PRESS RELEASE ISSUED BY THE PARLIAMENT OF MALTA: Lyon Colloquy – 11 October 2016: Challenges of Immigration

The European Association of former parliamentarians of the Member States of the Council of Europe FP/AP organized a colloquy in Lyon, France to discuss the problems of migration. According to UNHCR there were 65 million forcibly displaced persons in 2015; most of them in Africa and Asia.

The recent movements of asylum-seekers, refugees, and migrants represent major challenges for Europe, as migrants mostly come from countries with different cultural and religious backgrounds and not all of them are prepared to accept “our common values” and legal and socio-political norms. Some may even seek to actively undermine the host’s countries’ legal and political norms. Even though the root causes such as civil wars and natural disasters have been known for many years the recent flow of refugees and migrants found Europe unprepared and nothing had been done to elaborate and implement a comprehensive and coordinated plan for confronting the compound immigration problem. The Mediterranean countries have been hit hard and too often left to face the consequences by themselves. Globally, millions of people are seeking a better, free and healthy life in a safe, nonviolent environment for themselves and often their families. The aspirations of people seeking a better, free and healthy live are understandable, but it is not possible within the foreseeable future for European countries to satisfy even a part of these expectations.

We, former parliamentarians of the “European Association of former members of parliament of the member states of the Council of Europe” (FP-AP), emphasize the following principles and propose guidelines for tackling the challenges.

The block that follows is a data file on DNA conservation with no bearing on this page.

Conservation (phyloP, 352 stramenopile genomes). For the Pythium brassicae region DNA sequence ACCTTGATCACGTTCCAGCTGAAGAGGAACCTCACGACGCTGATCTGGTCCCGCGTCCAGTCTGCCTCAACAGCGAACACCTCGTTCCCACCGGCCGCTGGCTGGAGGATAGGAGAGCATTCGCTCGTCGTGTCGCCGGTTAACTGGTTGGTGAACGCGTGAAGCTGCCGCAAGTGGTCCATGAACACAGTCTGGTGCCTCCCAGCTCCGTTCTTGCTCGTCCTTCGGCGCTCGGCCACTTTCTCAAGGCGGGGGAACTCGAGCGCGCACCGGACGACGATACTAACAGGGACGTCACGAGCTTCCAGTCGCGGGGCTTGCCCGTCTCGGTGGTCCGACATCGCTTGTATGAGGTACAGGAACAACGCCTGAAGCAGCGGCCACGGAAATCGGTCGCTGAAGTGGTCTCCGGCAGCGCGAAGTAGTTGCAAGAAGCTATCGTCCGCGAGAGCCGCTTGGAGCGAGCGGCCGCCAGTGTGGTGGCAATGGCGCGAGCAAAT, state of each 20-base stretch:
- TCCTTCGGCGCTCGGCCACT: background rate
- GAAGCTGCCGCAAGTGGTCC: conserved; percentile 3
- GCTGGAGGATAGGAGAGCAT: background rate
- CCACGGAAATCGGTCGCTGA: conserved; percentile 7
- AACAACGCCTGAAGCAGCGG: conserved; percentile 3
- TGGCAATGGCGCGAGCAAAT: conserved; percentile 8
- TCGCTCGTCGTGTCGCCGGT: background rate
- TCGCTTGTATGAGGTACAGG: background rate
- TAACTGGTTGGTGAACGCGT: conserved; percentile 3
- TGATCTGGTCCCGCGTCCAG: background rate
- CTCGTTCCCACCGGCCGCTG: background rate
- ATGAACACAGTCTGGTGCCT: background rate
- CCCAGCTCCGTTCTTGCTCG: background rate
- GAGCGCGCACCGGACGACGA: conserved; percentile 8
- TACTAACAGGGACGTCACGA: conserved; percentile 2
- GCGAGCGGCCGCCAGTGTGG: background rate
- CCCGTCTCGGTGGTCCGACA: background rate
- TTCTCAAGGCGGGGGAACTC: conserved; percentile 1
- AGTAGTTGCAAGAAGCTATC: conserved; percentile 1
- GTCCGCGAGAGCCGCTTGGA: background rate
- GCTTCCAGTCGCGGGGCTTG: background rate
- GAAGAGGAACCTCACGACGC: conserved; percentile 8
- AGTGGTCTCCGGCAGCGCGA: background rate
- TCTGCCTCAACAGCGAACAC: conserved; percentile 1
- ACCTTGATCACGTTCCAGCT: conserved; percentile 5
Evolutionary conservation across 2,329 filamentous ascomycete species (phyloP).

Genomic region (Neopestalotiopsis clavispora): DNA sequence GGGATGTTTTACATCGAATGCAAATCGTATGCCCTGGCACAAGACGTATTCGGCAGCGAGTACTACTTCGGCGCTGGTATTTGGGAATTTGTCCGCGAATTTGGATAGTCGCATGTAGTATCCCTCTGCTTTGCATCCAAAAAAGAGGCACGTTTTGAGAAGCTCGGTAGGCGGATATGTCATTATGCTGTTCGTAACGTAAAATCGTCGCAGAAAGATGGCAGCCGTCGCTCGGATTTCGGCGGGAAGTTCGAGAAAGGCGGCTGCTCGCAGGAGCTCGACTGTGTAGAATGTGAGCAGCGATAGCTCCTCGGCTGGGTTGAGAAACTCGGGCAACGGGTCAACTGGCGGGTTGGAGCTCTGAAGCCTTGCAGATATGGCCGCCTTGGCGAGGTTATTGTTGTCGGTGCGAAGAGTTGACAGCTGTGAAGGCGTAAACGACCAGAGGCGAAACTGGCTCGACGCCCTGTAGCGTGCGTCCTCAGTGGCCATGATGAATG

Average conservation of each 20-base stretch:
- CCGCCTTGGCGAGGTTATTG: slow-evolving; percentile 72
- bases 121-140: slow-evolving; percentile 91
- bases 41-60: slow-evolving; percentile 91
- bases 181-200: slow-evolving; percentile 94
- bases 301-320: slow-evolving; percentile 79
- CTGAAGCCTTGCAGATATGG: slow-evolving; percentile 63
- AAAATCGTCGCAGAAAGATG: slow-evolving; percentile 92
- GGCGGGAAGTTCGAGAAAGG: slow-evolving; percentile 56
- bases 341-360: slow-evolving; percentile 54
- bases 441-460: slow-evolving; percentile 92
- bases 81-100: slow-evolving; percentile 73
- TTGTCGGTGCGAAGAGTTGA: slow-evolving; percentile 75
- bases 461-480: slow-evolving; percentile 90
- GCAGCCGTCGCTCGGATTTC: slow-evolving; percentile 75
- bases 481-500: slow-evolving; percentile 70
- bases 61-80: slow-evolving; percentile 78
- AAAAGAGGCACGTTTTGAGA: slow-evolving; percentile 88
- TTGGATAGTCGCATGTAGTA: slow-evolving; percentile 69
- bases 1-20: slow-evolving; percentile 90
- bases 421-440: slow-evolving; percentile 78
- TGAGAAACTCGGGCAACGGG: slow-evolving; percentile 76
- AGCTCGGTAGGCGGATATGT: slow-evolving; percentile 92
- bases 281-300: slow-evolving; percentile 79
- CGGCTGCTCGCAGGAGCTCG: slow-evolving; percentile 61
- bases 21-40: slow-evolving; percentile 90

1) The Geneva Refugee Convention, the UN Declaration on Universal Human Rights and the European Convention on Human Rights of the Council of Europe set the policy framework of most aspects of immigration policies – supplemented by national and EU regulations.

2) There must be a worldwide and European responsibility sharing in terms of fighting against forced migration, integrating immigrants and boosting the number of refugee resettlement places – all this requires a common political will in our countries and adequate financial means. We have to devise a further system of controlled and lawful immigration in order to avoid the danger of overstretching state and society systems and their capacity for absorption.

3) All efforts, from asylum policies to robust search-and-rescue mechanisms must be guided by the humanitarian principle: rescue the lives of persons and safeguard the dignity of all human beings.

4) Asylum-seekers, the “climate change refugees” and other refugees and (economic) migrants have to be treated differently. Migrants who are not granted the right to stay (e.g. coming from safe third countries) could be made to return to their home countries as soon as possible

5) In view of the reality of the magnitude of immigrants, border controls and registrations must be maintained and even enforced, with particular regard to the problems of terrorism, organised crime and trafficking of persons.

6) We need to pursue a European policy on asylum, refugees and migration based on our common values of humanity as well as on the principle of solidarity and enlightened self-interest.

Immigration can open opportunities but only if the challenges are successfully addressed and decisions and laws are implemented. We need strong democratic states with efficient institutions and good governance.